A brief summary on who these scientists are and what they did.
Born in Hamburg, Germany on April 5, 1804, Matthias Jakob Schleiden was a German botanist who was instrumental to the discovery of the cell. Even though he had first practiced law at Hamburg, he wasn’t very successful and decided to study plant structure with microscopes. He then became a professor of botany at the University of Jena, and wrote a book, Contributions to Phytogenesis, where he stated that the different parts of a plant organism are composed of cells. He also recognized that the cell nucleus is connected with cell division. In 1839, He and Theodor Schwann created the cell theory which states that all living things are made up of one or more cells. They also discovered that plant cells and animal cells have nuclei.
Theodor Schwann was a German physiocologist who examined animal tissue with a microscope. In the animal tissue, he found nuclear structure similar to the ones Schleiden had discovered in plants. He extended Schleiden’s theory on plants to animals also. Doing this, he stated that all living things are composed of cells. Among his other discoveries were the digestive enzyme pepsin, showed that yeast were tiny plant-like organisms, and suggested from this observation that fermentation was a biological process.
Rudolf Virchow was born in Schivelbein, Pomeranian, Prussia on October 13, 1821. He studied at the Friederich Wilheim to become a physician and afterward at the Institute and at the University of Berlin to become a medical doctor. He is recognized as the founder of cellular pathology because of his discovery that disease is created and reproduced at the cellular level of the body. Some of his other accomplishments were his contribution to the development of Anthropology, his founding of the German Anthropology Society, and his technique to perform autopsies.
Robert Brown was a Scottish botanists and plant geographer born on December 21, 1773 in Montrose, Angus, Scotland. He studied medicine at Edinburgh University but knew that his true interest was in botany, not medicine. In 1831, he noticed that the small, dense, round body in cells and named the structure the nucleus. He found that the nucleus was a constant component of all plant cells. However, the major role of the nucleus in cell function was not yet discovered.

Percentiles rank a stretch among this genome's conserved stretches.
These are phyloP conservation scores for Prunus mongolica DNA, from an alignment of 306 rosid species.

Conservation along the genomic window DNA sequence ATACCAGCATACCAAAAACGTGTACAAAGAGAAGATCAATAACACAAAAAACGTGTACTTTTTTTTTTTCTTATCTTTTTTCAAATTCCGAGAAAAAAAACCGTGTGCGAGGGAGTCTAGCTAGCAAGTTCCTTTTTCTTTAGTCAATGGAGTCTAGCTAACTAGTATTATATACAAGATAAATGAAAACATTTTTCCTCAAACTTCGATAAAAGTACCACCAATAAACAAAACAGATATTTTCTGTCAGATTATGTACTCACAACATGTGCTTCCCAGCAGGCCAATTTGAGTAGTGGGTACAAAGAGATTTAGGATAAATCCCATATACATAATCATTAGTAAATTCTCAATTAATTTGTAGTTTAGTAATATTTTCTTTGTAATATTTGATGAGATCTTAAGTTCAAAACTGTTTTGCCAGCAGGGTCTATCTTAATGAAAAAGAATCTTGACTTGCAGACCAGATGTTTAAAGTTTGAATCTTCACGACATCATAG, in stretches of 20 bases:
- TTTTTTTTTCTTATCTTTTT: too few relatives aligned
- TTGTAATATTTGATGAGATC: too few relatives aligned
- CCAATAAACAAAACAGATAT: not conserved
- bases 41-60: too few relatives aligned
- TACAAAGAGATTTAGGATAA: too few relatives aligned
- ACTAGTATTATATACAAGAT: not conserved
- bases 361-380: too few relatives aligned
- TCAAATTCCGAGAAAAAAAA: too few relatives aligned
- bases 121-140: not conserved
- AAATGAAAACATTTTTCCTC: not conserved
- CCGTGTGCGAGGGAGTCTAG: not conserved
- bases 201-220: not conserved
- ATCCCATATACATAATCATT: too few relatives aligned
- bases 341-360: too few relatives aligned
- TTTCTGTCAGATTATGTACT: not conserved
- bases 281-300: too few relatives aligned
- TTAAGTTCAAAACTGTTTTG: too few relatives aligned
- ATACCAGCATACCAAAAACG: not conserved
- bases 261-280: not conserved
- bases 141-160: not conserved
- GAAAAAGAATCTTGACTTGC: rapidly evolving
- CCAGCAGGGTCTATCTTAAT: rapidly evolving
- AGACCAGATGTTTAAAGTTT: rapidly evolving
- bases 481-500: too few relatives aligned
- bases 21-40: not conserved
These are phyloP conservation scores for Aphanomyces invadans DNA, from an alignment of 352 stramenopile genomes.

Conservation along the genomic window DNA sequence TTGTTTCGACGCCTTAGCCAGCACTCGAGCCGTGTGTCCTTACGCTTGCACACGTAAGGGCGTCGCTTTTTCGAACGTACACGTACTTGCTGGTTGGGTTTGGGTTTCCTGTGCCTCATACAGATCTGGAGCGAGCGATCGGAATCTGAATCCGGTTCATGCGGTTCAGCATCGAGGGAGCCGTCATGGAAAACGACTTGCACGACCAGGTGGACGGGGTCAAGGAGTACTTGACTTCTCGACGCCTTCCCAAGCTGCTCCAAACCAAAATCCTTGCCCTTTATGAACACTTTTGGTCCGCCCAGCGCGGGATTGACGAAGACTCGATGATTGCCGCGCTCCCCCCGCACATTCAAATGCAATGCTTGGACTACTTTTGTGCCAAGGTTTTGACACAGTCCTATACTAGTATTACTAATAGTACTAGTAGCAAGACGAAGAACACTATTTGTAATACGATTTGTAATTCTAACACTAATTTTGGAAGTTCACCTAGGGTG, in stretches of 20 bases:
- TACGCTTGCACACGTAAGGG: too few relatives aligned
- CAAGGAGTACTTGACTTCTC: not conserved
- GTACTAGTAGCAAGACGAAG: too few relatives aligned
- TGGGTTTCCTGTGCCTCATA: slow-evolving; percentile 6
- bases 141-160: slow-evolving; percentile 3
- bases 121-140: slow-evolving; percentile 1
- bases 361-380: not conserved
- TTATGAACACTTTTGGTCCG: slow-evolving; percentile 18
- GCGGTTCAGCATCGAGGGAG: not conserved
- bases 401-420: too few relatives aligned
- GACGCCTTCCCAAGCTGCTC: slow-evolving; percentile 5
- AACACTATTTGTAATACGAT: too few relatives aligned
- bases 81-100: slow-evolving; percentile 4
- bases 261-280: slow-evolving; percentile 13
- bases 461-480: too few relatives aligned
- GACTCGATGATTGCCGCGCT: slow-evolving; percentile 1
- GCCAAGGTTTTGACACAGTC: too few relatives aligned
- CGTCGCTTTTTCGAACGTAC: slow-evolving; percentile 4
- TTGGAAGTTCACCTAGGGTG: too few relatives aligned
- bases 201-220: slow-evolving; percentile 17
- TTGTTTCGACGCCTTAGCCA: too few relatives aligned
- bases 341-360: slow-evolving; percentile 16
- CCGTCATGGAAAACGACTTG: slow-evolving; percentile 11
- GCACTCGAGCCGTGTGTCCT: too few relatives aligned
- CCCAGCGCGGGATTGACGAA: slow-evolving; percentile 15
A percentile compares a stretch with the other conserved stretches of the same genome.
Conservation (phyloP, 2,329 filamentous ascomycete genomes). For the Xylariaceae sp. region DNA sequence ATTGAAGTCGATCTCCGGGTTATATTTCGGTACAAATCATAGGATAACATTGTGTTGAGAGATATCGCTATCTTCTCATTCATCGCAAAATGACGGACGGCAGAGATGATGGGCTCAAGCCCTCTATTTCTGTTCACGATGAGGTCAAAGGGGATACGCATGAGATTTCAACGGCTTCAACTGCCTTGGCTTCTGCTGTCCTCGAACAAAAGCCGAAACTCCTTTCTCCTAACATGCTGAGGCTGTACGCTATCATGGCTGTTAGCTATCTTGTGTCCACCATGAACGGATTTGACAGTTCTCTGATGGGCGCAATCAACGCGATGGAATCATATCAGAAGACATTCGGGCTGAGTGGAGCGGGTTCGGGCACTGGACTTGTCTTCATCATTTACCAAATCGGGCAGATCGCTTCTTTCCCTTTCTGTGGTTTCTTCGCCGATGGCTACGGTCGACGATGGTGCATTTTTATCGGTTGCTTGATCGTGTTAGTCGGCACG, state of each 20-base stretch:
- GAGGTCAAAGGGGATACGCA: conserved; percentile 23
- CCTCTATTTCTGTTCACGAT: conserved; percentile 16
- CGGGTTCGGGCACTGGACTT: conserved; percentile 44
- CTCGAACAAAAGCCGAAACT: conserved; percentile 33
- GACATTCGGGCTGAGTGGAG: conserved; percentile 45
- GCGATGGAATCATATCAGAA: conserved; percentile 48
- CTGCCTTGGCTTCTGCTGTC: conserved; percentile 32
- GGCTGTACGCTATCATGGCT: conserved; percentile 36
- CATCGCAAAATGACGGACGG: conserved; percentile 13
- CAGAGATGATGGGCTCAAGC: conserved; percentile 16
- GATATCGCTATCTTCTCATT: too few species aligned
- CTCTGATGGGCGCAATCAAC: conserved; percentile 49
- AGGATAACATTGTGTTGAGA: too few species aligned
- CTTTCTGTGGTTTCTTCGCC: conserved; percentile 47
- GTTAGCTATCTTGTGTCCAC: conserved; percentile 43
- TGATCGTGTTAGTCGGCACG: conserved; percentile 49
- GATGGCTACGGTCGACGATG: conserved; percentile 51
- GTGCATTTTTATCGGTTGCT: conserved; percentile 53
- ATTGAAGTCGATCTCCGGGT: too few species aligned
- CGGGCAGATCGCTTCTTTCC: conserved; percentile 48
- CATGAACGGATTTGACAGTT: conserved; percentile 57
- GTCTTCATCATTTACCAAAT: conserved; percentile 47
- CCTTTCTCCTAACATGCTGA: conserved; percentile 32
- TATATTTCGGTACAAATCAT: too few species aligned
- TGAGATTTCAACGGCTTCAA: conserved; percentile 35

Felix Dujardin was a French biologist born on April 5, 1801, on Tours, France. After studying microscopic animal life, on 1834, he found that many living microorganisms are composed of one cell, and he called them Rhizopoda. Later, he also identified that protoplasm on all living cells was similar. With this, he argued against Christian Gottfried Ehrenberg who had a theory stating that microscopic organisms have the same organs as any other animal.
Henri Dutrochet was a French physician and botanist who was born on November 14, 1776. Dutrochet found the connection between plant and animals cells. He also proposed the idea that the cells were not only a structural unit but also a physiological unit. Also, he said that cells were the “basic unit of the organized state” and that everything comes from the cell. Dutrochet stated that new cells arise from within old ones; however, his proposed way of how cells are generated was incorrect.
Born on 1635, Robert Hooke was a self-taught English scientist who discovered the building blocks of all life. While viewing a cork through a microscope, he found empty spaces contained by walls; he called them cells because he believed they resembled the little rooms, or cells, in a monastery. He calculated that there were 1,259,712,0002 cells in a cubic inch and wrote a book called Micrographia where he wrote about his discovery of cells, among many other topics. However, the cells seen by Hooke were nonliving, and he didn’t attempt to study the structure or function of living cells.